Legendary Basketball Hall of Fame Coach John Thompson passed away surrounded by family at his Arlington, Virginia home on August 30th, 2020. In 1984, with the assistance of NBA legend Patrick Ewing, Coach Thompson became the first Black coach to lead an NCAA Division I basketball team to the national championship beating the Houston Cougars in the finals. During his tenure with the Georgetown Hoyas (1972-1999), Thompson lead his team to a 596-239 (.714) winning record. Thompson who was a Washington D.C. native was also a two-time NBA champion playing for the Boston Celtics alongside Bill Russell from 1964-1966. In 1988 at the Seoul Olympics, Thompson served as the head coach for the Unites States Men’s basketball team. Under Thompson’s instruction, retired NBA player and 2016 Naismith Memorial Basketball Hall of Fame inductee Allen Iverson would go on to set the Georgetown University record for highest career scoring average (22.9 points per game). In 2017, Patrick Ewing took over as head coach for the Hoyas. However, it’s obvious that no one will ever make the same mark in Georgetown that Coach John Thompson made. Rest well to a true sports legend!
Coach John Thompson with Coach John Chaney
2 Johns. 2 Legends. Coach Thompson x Coach Chaney. Rest well to Coach John Thompson! Image courtesy of Temple Men’s Basketball Instagram.
Coach John Thompson at work in 1996. Photo courtesy of the New York Times
Coach John Thompson at work in 1996. Image courtesy of the New York Times
Coach John Thompson with NBA legend Patrick Ewing.  In 1984, Ewing helped lead the Georgetown Hoyas to their first national championship. Photo courtesy of Georgetown University Instagram.
Coach John Thompson with NBA legend Patrick Ewing at Georgetown University. In 1984, Ewing helped lead the Georgetown Hoyas to their first national championship. Image courtesy of Georgetown University Instagram.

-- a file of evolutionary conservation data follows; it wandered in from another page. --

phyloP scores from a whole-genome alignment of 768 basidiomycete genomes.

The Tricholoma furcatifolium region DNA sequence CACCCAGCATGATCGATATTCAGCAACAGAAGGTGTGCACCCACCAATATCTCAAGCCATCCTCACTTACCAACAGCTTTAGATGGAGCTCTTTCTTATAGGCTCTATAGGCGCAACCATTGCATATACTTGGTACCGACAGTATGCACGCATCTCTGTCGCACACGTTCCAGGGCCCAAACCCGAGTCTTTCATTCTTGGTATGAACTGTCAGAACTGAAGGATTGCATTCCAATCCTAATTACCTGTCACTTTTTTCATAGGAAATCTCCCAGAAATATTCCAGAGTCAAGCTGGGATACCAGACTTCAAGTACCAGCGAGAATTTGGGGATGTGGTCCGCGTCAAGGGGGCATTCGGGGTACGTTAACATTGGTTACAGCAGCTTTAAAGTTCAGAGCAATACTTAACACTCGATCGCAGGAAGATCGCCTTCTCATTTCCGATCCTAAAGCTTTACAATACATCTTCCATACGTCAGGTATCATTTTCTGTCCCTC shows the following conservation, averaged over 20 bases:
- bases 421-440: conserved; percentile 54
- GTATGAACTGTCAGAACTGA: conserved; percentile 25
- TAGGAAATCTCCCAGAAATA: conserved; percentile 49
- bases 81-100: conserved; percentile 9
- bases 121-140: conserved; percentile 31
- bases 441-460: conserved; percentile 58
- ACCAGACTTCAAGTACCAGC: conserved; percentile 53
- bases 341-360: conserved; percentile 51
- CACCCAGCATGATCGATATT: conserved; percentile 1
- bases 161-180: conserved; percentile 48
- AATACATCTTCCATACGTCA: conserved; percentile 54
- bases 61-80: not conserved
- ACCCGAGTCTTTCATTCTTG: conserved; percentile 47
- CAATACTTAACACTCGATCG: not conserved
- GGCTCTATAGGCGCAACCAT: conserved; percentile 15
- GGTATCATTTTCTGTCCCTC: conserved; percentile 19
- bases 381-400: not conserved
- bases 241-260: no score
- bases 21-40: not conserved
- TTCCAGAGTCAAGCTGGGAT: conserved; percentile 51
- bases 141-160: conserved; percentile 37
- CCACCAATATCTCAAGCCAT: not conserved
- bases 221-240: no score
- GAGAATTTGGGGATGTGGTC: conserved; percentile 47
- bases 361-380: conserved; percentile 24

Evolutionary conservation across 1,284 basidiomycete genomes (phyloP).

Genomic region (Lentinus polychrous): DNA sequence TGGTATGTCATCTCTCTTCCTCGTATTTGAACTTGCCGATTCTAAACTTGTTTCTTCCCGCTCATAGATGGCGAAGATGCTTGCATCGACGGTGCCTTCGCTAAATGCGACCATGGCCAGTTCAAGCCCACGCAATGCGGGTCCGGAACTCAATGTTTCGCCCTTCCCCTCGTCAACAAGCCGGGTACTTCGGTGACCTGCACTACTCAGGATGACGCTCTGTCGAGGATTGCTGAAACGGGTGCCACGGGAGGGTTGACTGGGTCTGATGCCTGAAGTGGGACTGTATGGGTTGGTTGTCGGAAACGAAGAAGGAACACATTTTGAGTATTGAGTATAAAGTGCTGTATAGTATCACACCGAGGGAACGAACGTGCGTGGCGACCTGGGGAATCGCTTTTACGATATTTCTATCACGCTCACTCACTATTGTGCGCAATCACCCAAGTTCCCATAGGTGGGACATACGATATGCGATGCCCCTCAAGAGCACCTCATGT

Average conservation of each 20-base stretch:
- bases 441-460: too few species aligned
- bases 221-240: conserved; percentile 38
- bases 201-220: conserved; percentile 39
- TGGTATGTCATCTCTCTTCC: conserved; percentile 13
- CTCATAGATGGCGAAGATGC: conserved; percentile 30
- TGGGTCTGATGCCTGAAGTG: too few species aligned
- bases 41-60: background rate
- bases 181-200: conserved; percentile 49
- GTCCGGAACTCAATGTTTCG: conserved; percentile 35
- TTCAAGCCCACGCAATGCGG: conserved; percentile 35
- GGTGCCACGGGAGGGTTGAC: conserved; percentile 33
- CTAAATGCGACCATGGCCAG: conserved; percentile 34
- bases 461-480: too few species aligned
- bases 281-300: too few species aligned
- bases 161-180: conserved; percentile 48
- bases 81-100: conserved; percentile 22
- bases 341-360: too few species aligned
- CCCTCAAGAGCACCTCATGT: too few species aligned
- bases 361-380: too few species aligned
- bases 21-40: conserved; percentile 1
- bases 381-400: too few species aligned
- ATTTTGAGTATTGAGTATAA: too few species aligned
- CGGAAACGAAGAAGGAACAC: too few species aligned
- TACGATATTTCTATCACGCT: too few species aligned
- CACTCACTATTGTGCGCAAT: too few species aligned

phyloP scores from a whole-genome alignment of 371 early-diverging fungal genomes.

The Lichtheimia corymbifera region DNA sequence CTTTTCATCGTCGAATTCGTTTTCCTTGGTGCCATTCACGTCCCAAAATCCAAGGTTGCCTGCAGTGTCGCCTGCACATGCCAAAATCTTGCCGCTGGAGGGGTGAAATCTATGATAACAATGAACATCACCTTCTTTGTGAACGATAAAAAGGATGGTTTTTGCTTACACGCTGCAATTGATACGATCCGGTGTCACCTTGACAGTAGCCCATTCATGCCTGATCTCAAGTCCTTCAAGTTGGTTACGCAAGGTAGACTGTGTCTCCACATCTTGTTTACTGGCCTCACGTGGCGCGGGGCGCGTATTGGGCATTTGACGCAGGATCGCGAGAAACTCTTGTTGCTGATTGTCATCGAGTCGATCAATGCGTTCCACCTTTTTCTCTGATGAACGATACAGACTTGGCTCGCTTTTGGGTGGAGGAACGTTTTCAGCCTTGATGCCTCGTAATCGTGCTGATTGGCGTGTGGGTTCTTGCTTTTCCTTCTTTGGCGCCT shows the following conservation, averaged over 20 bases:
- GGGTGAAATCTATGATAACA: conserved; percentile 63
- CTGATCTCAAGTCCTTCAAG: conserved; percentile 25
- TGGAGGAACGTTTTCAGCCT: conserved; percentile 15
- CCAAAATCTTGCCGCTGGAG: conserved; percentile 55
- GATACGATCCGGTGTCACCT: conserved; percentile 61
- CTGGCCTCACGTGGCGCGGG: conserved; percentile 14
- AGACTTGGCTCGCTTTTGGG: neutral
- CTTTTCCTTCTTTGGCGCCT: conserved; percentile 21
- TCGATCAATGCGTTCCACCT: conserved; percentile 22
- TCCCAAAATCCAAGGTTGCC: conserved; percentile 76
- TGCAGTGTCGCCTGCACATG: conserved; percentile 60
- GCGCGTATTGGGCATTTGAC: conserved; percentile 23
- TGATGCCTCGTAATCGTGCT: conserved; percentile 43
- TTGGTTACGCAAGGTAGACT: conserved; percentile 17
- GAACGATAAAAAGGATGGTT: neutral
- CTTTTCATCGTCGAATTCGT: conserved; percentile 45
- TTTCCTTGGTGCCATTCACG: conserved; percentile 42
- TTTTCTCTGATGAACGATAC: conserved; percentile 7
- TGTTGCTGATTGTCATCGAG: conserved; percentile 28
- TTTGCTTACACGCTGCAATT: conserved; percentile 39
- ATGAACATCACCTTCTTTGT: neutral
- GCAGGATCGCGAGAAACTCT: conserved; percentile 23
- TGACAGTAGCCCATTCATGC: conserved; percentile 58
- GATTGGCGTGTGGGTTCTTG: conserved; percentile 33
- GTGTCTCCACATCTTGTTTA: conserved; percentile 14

Coach John Thompson and NBA Hall of Famer Allen Iverson sharing a laugh.
Coach John Thompson and NBA Hall of Famer Allen Iverson sharing a laugh. Image courtesy of Allen Iverson’s Instagram.
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#BrooklynGirlCode #NationalNews🇺🇸: #Amendment4 Giving Convicted Felons The Right to Vote Has Been Passed!

Florida Rights Restoration Coalition President Desmond Meade. Photo courtesy of Florida Rights Restoration Coalition Instagram page @FLRightsRestore

This past Election Day 2018, History was made in the state of Florida. Amendment 4 which will restore the voting rights of convicted felons was passed. Although this amendment had no major impact on this past Tuesday’s election, this will be huge for the state of Florida and the U.S. for future elections including the upcoming Presidential Election in 2020.

In the United States, more than six million convicted felons have lost their voting rights due to their criminal records. Of this six million, over 1.5 million reside right in the state of Florida. Amendment 4 which will go into effect on January 8, 2019 was a long hard fight fought mostly by a 51 year old man by the name of Desmond Meade who is the President of the Florida Rights Restoration Coalition.